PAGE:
Some days I just don’t feel like doing life.
It takes too much energy to think. I woke up with a headache. I’m stressed about something. Whatever. My the energy and motivation are low, and I wish I could ignore the day’s responsibilities and veg out on the couch.
Unfortunately, life doesn’t work like that.
Maybe all I need are some tough motivational saying like these:
Show up, even when you don’t feel like it.
One of the most important keys to success is having the discipline to do what you know you should do, even when you don’t feel like doing it.
Or maybe annoying motivational sayings just make me feel guilty, which makes me grumpier and less motivated than ever.
Unfortunately, the responsibilities of the day won’t go away just because I don’t feel like facing them, so here are a few strategies I have found helpful.
Start with God.
When we don’t feel like facing life, we often don’t feel like facing God either. But the less we feel up to the day, the more we need God’s help. Let him know how weak, anxious, bewildered or frustrated you’re feeling. Tell him all the impossible tasks you need to face. Ask him for the peace and wisdom to move forward.
Admit you aren’t feeling on top of your game. Admit this may not be a super-productive day. Give yourself permission to be sluggish and grumpy, but then start doing something anyway. However…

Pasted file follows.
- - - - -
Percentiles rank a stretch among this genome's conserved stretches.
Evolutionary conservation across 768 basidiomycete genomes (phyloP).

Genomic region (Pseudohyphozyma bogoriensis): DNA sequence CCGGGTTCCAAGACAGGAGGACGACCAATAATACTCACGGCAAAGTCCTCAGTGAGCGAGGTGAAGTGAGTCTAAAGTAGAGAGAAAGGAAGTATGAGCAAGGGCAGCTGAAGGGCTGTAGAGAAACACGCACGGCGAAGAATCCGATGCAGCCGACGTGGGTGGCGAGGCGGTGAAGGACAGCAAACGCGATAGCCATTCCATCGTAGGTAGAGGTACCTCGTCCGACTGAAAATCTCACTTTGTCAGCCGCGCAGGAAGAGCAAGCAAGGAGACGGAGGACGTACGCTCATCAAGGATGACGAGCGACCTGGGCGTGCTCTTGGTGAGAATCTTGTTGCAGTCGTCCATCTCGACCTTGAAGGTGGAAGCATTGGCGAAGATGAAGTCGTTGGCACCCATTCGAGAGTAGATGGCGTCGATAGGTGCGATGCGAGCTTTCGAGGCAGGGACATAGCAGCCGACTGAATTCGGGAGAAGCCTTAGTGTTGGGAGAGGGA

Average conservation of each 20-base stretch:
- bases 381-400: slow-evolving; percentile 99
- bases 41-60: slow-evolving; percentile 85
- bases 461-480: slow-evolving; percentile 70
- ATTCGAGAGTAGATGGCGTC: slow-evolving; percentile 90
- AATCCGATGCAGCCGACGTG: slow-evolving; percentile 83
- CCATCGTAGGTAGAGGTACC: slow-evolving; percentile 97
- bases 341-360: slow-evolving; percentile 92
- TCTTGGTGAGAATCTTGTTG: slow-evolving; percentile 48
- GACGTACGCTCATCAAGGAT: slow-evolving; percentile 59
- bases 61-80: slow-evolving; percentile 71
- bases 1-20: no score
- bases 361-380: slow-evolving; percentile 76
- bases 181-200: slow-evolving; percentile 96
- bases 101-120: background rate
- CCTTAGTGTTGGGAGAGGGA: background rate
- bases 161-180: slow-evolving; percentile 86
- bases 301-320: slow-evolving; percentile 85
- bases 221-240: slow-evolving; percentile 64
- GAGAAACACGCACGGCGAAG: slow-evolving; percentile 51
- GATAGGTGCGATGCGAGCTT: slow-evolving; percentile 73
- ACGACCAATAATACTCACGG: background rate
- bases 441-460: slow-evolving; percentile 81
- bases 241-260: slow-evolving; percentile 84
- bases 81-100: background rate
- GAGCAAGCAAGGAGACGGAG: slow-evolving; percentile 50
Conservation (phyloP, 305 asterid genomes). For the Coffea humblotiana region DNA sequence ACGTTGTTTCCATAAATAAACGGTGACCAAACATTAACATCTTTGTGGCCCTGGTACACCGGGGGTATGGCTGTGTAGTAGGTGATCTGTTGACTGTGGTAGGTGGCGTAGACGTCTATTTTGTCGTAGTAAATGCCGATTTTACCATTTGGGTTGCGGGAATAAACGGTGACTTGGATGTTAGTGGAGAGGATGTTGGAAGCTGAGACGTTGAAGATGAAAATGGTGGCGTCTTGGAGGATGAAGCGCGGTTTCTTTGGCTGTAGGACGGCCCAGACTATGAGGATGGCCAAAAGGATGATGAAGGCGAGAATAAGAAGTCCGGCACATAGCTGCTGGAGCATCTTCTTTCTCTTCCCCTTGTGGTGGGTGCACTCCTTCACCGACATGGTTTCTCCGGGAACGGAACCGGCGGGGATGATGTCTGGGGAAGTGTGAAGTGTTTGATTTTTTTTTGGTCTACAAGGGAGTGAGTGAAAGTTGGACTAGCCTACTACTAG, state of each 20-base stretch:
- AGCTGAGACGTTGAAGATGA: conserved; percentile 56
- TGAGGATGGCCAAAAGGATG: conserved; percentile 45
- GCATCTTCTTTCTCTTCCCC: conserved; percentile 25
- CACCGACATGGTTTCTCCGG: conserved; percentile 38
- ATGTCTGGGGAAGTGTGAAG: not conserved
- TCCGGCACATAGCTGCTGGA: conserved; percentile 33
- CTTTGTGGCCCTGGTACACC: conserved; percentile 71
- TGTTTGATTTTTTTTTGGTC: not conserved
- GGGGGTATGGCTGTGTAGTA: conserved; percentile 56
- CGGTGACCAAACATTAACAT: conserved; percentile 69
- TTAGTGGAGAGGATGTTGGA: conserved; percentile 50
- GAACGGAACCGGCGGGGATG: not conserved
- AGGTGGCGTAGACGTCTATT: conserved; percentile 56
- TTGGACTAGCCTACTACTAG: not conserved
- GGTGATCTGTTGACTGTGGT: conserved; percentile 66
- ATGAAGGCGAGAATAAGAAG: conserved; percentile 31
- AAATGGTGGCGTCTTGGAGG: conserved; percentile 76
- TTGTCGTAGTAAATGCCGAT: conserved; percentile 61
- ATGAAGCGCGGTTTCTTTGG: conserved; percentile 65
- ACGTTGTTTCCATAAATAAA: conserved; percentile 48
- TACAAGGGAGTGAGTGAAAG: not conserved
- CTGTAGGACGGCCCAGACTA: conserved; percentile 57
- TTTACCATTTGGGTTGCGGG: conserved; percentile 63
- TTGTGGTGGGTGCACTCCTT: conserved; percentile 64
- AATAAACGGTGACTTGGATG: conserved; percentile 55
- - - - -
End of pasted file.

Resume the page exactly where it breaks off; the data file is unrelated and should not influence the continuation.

Avoid the temptation to fill the day with busywork just to feel productive. There is a balance here. On the one hand, completing a simple task or two can help you find the motivation to get started and work through the fog. On the other hand, avoiding what really needs to be done by doing a bunch of easier but less important tasks won’t help matters in the long run. Identify your most important task of the day and look for a small but doable subtask you can begin. Make one call. Write one paragraph. Tackle one pile. When you’ve accomplished that small task, pat yourself on the back, and start another one.
Acknowledge the feelings.
Sometimes your lack of motivation is due to anxiety or fear. You’re upset over last night’s argument. You’re secretly afraid the task in front of you will take way too long, or that you don’t have what it takes to do it well. Time to meet those feelings head on. Put them into actual words. Either write them out in your journal, or say them out loud. (Choose a chair or a potted plant and talk to it like you were telling an actual human.) Once your feelings are out in the open, take an objective look at what you can do about them.
Listen to your body.
We all have down days, but if we feel rotten day after day it’s time to consider what else is going on. Sometimes the best way to improve our productivity is to take the day off. Give your weary body time to catch up on sleep. Go for a long, restorative walk in the park. Spend a day considering how your priorities, needs, and values may be clashing. Self-care is not a frivolous extra, it’s key to living an intentional, productive life. If your body is forcing you to slow down, maybe it’s time to listen.